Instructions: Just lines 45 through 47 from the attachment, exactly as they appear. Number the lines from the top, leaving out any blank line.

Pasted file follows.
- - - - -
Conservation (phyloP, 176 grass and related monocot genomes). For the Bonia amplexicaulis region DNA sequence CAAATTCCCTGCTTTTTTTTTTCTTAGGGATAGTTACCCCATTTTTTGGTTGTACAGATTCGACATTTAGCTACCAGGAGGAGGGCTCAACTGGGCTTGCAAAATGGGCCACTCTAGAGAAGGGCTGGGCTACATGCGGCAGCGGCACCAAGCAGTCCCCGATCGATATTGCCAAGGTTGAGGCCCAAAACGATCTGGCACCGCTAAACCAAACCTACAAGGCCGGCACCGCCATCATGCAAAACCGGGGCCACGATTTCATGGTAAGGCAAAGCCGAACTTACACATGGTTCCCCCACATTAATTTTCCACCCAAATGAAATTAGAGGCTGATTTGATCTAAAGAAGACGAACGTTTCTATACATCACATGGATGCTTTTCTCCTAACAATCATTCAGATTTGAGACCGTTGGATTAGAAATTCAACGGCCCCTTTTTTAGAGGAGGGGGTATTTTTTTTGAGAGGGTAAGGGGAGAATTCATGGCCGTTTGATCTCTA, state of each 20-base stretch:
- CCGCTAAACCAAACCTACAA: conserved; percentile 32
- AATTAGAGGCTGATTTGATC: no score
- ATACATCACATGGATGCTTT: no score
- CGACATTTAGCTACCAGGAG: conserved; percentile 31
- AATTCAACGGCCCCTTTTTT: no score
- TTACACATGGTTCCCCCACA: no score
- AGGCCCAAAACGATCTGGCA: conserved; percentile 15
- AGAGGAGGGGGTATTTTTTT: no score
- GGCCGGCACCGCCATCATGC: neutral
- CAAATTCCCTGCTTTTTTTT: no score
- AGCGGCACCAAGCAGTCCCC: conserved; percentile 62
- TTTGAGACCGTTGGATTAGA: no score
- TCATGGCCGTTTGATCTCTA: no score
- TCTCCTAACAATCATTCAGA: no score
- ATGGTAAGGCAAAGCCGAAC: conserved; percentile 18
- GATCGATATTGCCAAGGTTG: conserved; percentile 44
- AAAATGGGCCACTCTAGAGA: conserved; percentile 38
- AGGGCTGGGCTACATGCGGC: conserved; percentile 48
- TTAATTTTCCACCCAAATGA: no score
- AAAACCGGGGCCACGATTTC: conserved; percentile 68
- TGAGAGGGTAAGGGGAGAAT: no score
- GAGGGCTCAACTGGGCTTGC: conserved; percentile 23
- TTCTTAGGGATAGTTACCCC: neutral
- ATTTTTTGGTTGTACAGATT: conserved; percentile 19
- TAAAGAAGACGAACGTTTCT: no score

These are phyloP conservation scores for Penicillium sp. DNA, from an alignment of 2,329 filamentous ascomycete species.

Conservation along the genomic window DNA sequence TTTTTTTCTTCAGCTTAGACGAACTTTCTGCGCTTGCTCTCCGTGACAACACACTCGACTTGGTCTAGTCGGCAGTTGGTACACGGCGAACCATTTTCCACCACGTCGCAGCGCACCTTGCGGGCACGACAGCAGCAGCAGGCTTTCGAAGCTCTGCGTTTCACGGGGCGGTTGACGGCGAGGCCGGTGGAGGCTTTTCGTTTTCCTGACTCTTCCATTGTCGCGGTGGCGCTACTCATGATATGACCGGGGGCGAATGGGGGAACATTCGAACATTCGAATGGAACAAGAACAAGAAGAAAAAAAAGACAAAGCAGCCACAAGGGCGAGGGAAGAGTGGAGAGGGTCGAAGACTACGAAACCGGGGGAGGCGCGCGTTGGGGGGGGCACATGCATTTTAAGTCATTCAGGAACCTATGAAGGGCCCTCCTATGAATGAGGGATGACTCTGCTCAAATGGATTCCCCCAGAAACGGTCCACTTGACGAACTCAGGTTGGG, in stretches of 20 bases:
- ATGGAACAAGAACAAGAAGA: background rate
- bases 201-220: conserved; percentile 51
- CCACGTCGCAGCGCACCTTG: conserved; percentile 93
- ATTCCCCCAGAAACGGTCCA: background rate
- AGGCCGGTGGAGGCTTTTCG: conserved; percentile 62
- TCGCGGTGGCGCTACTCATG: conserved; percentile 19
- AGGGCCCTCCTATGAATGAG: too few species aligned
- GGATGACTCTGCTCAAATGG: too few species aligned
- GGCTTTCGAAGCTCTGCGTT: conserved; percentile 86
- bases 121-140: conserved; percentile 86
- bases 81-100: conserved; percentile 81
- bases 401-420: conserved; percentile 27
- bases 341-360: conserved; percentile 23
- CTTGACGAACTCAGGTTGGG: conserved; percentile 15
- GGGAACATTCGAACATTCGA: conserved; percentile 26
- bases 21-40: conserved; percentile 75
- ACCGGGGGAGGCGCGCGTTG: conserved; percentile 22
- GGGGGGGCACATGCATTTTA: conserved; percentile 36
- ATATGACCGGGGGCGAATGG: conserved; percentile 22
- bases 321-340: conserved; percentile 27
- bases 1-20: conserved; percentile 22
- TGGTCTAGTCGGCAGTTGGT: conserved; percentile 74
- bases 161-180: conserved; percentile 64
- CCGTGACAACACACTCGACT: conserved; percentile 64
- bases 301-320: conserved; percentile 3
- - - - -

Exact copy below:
- ACCGGGGGAGGCGCGCGTTG: conserved; percentile 22
- GGGGGGGCACATGCATTTTA: conserved; percentile 36
- ATATGACCGGGGGCGAATGG: conserved; percentile 22